One of the most adored international imports during the British Raj of India. Glenary’s is one of the oldest confectioners in Darjeeling. Started in the pre- independence era, Glenary’s was to contrary popular belief started by an Italian confectioner, Mr. Vado. Thus, Glenary’s was first known as “Vado”. Later he partnered with a German gentleman, Mr. Pliva. Thus, “Vado” became “Vado and Pliva”. However, later Mr. Pliva bought the entire share and became the sole owner of the business changing the name to “Pliva’s”. Mr. Pliva used to get confectioners from Germany on a three year contract to help supervise the bakery at Plivas. So, Plivas sold breads, chocolates, ice creams and sweets. Apart from offering these confectionary delights Pliva’s used to host regular tea dances at the restaurant. It’s large windows providing magnificent views of the Himalayas, with a Goan band serenading the occasion just like in the old romantic films. Pliva’s contributed in many ways to promote the status of Darjeeling as the go to hill station, the Queen of Hill, a haven to the British, hosting royalty, aristocrats, nobility, scholars and students from all over the globe. But with the eminent fall of the British Raj in India, Mr. Pliva left the country and the business. And since then has come to be known as “Glenary’s” which was the original name of the building. The legacy continues with Mr. Augustine Tarcius Edwards and his family. The most loved confectioners in Darjeeling.
How it all began… Mr. Augustine Tarcius Edwards was born in Kasyong, Kalimpong. The eldest amongst twelve siblings, did his schooling from St. George’s Kalimpong. Mr. A.T Edwards was always enterprising, so he left his home when he was very young to come to Darjeeling looking for work. He tried his luck in the dairy business and even tried with a radio store which was located where Nepal Curio House is today, trying his hand in different things till finally finding a niche that suited him. Mr. A.T. Edwards made a life here in Darjeeling with his family, with his wife Agnes and his four children. Then he joined “Pliva’s”, as the Manager under Mr. Pliva’s for a few years. After which he joined the British Army. After independence Mr. A.T Edwards left the British Army, wanting to return to his family and his home back in the hills. When he returned “Pliva’s” which was now “Glenary’s” was being run by Mr. T. Sinha, who was having a rough time doing it and even the business had taken its toll. It is then when three gentlemen came forward to run “Glenary’s”. They were Mr. Badal, Mr. Galstaun and Mr. A.T Edwards. After a few years Mr. Badal and Mr. Galstaun who had their own businesses to run and just could not give the time, left Glenary’s. It’s then Mr. A.T Edwards took over the business from 1959 on lease from Mr. T. Sinha. When Mr. A.T Edwards took over the business it was in a bad shape with little amenities. However, since he had worked with Mr. Pliva’s before he left for the army, he was well acquainted with the staff working at “Glenary’s” who were also trained under Mr. Pliva and that took him a long way. Having support from his family and help from his eldest son Bonney, they worked really hard to run “Glenary’s”, now a family run business. Almost a decade ago the family bought over the property from Mr. T. Sinha, bringing all the effort to a full circle. Over the years, Glenary’s has gone through various changes with the changing times, but we can still peek into a time that was in the various dishes that dates back to its British Raj days. Passed down from Mr. Pliva himself. Such as the Chocolate Éclairs, Lemon Tart, Chocolate Rolls, Jam Doughnuts, Marzipans, Chocolates in the bakery and The Sizzlers, Baked Cheese Macaroni and The Fish Au Gratin in the restaurant. However, the establishment of the building and the erstwhile business was quite a mystery, until a political unrest of 2012, when few newspaper clipping fell out from behind a broken mirror in the restaurant dating back to the 1920. We know from our research that the restaurant was constructed five years after the bakery. Therefore, we can guess that the business itself goes back to the 1915, give or take. Glenary’s today is synonymous with all that is Darjeeling. It is the epitome of our history, our heritage where it has always been a melting pot of all cultures. A business that been the labor of love of Mr. A.T Edwards and still continues to be till this day.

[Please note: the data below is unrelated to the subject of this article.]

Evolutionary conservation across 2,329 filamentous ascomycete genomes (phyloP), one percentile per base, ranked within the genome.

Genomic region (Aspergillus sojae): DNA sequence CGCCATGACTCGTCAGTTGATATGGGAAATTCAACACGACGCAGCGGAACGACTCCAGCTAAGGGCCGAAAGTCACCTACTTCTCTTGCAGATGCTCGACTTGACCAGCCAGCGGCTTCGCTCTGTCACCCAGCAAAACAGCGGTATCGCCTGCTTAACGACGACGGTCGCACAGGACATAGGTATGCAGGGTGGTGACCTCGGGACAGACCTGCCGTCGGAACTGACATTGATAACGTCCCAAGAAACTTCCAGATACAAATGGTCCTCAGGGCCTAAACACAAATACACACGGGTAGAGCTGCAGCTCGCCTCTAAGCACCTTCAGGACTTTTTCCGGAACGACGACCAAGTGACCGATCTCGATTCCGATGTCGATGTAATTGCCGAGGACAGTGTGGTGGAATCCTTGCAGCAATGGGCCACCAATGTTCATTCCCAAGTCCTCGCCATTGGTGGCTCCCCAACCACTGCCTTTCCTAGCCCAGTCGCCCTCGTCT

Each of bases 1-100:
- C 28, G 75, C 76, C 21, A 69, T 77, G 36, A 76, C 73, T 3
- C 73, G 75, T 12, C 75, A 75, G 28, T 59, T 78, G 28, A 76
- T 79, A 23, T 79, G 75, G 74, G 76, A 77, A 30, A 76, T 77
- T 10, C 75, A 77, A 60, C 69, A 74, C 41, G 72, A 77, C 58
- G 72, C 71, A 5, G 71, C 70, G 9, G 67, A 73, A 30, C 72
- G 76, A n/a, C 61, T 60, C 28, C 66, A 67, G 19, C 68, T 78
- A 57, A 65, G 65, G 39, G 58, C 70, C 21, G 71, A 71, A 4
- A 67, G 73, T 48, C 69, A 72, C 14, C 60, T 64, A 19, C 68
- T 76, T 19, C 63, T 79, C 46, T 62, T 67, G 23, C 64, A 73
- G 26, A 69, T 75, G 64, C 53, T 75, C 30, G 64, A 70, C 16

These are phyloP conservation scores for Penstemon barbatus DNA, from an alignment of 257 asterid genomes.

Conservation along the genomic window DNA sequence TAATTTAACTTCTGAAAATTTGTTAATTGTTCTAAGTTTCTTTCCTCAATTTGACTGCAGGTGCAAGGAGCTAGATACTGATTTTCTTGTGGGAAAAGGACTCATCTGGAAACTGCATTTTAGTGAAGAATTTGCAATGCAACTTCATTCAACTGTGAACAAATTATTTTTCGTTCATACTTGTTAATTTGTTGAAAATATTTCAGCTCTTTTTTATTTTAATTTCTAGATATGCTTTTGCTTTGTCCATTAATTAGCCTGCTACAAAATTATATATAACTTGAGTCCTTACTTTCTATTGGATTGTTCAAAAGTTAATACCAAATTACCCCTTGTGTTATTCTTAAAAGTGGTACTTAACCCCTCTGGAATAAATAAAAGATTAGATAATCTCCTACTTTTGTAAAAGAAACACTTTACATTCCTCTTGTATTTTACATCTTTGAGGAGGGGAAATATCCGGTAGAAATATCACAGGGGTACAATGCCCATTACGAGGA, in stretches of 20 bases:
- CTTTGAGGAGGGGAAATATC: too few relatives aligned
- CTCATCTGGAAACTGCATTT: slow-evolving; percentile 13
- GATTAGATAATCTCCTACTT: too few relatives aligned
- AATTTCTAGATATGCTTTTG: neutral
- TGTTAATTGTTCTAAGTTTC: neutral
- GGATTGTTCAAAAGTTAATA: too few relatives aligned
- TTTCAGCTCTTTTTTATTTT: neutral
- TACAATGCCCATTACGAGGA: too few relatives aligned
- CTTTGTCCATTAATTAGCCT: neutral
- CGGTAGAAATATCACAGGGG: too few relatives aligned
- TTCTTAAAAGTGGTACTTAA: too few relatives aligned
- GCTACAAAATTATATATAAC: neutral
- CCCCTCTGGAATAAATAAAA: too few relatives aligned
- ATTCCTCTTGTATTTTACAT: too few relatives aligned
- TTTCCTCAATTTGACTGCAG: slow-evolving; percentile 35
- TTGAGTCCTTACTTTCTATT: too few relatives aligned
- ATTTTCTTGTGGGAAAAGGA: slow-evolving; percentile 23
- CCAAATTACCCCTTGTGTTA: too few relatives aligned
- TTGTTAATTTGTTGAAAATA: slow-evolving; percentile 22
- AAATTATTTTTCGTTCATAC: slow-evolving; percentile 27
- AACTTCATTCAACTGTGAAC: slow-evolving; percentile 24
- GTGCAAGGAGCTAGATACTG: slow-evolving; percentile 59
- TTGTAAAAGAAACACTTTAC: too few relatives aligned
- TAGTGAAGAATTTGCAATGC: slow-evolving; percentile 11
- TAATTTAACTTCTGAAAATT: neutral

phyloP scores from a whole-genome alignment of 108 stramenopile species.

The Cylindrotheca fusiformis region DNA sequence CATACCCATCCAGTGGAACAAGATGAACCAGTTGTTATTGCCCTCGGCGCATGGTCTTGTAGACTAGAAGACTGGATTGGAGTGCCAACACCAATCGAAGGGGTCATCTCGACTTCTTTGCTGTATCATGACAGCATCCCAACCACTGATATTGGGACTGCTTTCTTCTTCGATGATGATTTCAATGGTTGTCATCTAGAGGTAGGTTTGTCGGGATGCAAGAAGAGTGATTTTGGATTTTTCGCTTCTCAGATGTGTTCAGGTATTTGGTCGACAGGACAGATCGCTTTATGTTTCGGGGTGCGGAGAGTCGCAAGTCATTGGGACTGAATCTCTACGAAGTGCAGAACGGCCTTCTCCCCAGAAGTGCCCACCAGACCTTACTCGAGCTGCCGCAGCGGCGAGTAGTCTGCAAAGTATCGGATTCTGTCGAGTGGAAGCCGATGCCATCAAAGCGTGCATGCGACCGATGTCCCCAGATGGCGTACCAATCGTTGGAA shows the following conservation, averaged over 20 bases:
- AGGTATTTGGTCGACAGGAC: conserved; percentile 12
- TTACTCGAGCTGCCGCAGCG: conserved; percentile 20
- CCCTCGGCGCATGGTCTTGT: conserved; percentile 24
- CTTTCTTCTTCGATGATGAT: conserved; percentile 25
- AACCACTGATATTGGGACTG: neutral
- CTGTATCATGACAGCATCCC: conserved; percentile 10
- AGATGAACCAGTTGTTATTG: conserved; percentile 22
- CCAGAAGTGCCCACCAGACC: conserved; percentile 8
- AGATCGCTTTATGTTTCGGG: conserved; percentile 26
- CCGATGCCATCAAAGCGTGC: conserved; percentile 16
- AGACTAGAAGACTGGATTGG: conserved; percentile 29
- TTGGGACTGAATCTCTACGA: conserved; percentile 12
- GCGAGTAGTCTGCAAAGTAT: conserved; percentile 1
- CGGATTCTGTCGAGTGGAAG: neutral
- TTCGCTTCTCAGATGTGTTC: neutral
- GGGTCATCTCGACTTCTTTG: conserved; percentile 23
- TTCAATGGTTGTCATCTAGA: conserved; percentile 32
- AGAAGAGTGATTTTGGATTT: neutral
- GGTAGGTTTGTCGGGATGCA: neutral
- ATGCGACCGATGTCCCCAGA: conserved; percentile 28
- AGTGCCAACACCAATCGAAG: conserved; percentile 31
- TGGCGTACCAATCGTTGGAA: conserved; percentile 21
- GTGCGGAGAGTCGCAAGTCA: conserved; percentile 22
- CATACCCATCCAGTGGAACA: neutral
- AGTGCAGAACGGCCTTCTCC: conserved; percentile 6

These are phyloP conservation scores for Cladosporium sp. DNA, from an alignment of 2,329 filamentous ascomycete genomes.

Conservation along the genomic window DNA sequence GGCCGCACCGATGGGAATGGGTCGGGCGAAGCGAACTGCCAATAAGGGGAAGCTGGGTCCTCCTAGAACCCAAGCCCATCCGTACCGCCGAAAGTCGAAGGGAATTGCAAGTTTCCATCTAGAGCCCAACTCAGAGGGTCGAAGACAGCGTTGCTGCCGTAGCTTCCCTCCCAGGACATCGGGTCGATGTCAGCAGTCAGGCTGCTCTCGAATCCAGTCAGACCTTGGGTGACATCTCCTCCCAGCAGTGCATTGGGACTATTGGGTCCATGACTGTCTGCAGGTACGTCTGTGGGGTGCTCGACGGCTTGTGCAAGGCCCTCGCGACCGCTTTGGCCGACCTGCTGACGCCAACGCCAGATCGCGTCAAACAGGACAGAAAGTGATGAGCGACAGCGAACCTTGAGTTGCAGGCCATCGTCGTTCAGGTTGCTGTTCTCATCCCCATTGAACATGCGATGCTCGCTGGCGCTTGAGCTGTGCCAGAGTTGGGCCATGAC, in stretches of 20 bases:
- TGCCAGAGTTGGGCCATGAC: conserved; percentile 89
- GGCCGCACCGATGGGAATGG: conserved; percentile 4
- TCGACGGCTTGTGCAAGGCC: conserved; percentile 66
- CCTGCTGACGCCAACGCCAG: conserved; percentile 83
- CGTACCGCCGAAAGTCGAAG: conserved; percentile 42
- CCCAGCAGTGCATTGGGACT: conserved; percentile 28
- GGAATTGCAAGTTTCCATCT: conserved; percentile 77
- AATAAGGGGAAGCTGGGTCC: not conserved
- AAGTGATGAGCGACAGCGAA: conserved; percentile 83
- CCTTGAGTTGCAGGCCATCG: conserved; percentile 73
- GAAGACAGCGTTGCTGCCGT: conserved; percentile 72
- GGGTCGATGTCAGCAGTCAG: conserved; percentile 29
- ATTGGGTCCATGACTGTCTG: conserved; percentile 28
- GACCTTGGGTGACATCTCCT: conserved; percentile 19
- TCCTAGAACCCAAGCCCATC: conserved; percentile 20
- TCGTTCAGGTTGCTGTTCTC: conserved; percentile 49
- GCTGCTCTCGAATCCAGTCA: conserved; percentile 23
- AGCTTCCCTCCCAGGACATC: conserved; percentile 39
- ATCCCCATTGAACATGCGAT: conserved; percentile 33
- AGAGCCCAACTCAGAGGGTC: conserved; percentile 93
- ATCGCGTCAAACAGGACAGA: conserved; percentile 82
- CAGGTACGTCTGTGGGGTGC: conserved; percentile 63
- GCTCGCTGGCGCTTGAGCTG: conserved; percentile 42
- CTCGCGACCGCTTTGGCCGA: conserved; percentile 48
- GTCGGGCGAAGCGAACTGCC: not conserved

Part 6 is written by
Ava Aliyah Rai